Paying kids to get good grades – What are the long-term effects?
In the April 8, 2010 issue of TIME Magazine there is an article about paying kids to get good grades in school. In some cases it works, and in some cases it does not. The TIME article (paper copy) shows graphics of the various cities in which it was tried and the outcome.
The results began to trickle into the lab last summer. In New York City, the $1.5 million paid to 8,320 kids for good test scores did not work — at least not in any way that’s easy to measure. In Chicago, under a different model, the kids who earned money for grades attended class more often and got better grades, two major accomplishments. Those students did not, however, do better on their standardized tests at the end of the year.
In Washington, the kids did better on standardized reading tests. Getting paid on a routine basis for a series of small accomplishments, including attendance and behavior, seemed to lead to more learning for those kids. And in Dallas, the experiment produced the most dramatic gains of all. Paying second-graders to read books significantly boosted their reading-comprehension scores on standardized tests at the end of the year — and those kids seemed to continue to do better the next year, even after the rewards stopped.
The kids had much in common. In all four cities, a majority were African American or Hispanic and from low-income families. So why did the results vary so dramatically from city to city? (read more at the links below)
Should Kids Be Bribed to Do Well in School
Why paying kids to get good grades is a bad idea
Once could ask this… If paying kids for good grades works for some kids in the short-term, what are the long-term effects – if any? And, why do Asian kids do better in school than kids in America?
If you pay kids to learn then it could be the case that any nascent intrinsic motivation for learning is now transformed into an economic transaction. One of the reasons why Asian kids do better than American kids is one of culture and the Confucian idea of self-improvement. Embedded in the Asian culture is fundamentally the idea that ”human beings are teachable, improvable and perfectible through personal and communal endeavour especially including self-cultivation and self-creation.” If Asian families pass on this “taken for granted” fact of cultural reality to their children then how does this affect a kids relation to learing and school? In comes down to parents passing on cultural standards. What is embedded in the American culture already? What will be?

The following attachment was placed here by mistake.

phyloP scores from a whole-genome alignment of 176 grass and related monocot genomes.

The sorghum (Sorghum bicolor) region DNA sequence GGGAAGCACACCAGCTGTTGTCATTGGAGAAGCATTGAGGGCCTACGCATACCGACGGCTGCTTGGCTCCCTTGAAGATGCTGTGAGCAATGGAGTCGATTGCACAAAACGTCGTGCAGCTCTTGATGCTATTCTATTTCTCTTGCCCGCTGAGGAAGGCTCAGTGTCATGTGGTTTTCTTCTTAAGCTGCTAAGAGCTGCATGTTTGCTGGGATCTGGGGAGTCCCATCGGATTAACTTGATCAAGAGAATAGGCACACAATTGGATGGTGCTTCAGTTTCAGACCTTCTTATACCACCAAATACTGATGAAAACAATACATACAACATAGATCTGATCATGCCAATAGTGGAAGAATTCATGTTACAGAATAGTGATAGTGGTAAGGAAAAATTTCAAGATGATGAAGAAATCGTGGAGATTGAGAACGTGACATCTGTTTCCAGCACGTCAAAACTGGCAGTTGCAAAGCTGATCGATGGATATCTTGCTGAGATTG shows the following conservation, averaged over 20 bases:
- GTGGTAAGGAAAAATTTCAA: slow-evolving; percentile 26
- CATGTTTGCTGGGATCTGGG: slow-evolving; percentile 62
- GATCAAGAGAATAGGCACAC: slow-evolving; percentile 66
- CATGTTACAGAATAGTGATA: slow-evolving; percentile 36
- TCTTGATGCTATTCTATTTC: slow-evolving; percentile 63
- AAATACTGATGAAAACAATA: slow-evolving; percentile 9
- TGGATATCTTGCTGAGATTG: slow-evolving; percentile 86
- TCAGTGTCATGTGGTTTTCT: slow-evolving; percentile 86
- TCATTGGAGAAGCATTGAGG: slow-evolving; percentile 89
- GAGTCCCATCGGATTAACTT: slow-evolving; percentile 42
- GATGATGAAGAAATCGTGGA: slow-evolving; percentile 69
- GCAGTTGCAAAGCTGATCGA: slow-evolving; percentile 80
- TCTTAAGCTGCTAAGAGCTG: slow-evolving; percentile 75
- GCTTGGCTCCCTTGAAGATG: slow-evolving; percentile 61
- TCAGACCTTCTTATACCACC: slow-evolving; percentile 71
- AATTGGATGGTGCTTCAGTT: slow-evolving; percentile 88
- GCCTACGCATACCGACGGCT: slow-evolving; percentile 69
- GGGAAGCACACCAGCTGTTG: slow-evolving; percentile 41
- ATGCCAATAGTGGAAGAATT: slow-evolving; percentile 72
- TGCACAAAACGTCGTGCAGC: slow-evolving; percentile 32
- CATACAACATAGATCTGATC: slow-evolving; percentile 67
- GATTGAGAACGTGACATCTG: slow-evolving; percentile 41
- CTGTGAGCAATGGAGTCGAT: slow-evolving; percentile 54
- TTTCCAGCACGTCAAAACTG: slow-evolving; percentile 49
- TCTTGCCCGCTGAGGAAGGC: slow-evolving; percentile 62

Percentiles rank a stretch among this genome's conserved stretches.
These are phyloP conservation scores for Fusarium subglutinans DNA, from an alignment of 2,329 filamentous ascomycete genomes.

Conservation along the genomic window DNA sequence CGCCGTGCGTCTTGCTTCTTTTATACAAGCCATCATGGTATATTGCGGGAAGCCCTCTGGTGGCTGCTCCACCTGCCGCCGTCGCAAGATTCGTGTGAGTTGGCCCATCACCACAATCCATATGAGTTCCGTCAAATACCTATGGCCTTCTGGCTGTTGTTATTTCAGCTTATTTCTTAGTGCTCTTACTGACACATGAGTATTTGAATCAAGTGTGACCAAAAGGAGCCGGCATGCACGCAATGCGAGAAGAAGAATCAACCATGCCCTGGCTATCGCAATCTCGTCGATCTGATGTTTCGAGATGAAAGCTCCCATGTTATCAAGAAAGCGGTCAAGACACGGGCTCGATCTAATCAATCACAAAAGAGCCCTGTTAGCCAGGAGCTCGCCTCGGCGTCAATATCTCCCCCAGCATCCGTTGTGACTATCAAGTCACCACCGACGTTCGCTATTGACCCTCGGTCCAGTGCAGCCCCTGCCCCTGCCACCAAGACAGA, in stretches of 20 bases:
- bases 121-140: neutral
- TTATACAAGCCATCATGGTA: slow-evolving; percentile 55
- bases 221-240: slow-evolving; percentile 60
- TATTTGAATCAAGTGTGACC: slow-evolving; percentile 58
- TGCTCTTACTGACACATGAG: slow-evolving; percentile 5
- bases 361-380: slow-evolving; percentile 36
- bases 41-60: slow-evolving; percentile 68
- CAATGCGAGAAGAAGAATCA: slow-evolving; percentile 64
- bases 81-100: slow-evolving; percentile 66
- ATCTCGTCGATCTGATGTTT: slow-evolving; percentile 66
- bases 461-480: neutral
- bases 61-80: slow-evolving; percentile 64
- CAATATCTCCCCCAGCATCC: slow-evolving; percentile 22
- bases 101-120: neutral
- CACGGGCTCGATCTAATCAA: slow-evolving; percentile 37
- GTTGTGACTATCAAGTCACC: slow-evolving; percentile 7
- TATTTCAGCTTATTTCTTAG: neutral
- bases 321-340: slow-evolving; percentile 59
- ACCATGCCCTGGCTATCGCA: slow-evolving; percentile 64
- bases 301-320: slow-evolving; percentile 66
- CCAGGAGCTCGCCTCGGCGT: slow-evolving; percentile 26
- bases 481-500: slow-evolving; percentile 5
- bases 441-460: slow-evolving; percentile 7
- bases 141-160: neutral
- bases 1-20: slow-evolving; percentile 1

What will be, if you pay kids for good grades, is the start of a cultural meme that says something like … learn for compliance; learn for a reward; “this for that”; learning as an economic transaction. Would it be better to … learn for mastery; learning as engagement; learning as self-creation, self-cultivation, and human perfectibility?
Many people learn things and do things for no economic transaction reason whatsoever. The Wikipedia is one example. All across the world people create, update, and maintain millions of articles in the Wikipedia without any compensation or “economic transaction”. What about the Open Source community? Millions of people creating software for no compensation. Simply, for the satisfaction of doing it and providing something of value back to like-minded people.
So, kids in grammar school and high school are impressionable people – with perhaps a malleable judgement and ready to soak in new cultural values about all sorts of things. If you taught kids from an early age that learning and “acts of creation” where always to be followed by an economic transaction would we ever have the Wikipedia, Open Source, YouTube, blogs, or any of the creations that one can find on the Internet or else where?
It seems that folks will try anything to get kids to learn and this has some very unhappy
Fryer believes there’s more good research to be done on incentives. But he doesn’t think incentives alone can fix our schools; he is increasingly convinced that the answer will involve a combination of reforms and that the interaction among those reforms will matter more than any single change in isolation. And whatever we do, he says, we have to test it first — and fearlessly.
“One thing we cannot do is, we cannot restrict ourselves to a set of solutions that make adults comfortable.”.
But again, what are the long-term consequences of a short-term effect? What are the formative and transformative cultural implications? Sometimes, like the boiled frog, things change very slowly that they are hardly noticed. But the long-term consequences of a series of short-term, incremental changes, barely perceptible can have long-term irreversible consequences – ask the frog about that.
Kids may just not be ready for any of this “experimentation”. This is how the TIME article ends
Then I ask her [ she student ] about the psychologists’ argument that she should work hard for the love of learning, not for short-term rewards. “Honestly?” she asks. “Yes, honestly,” I say. She looks me dead in the eye. “We’re kids. Let’s be realistic.”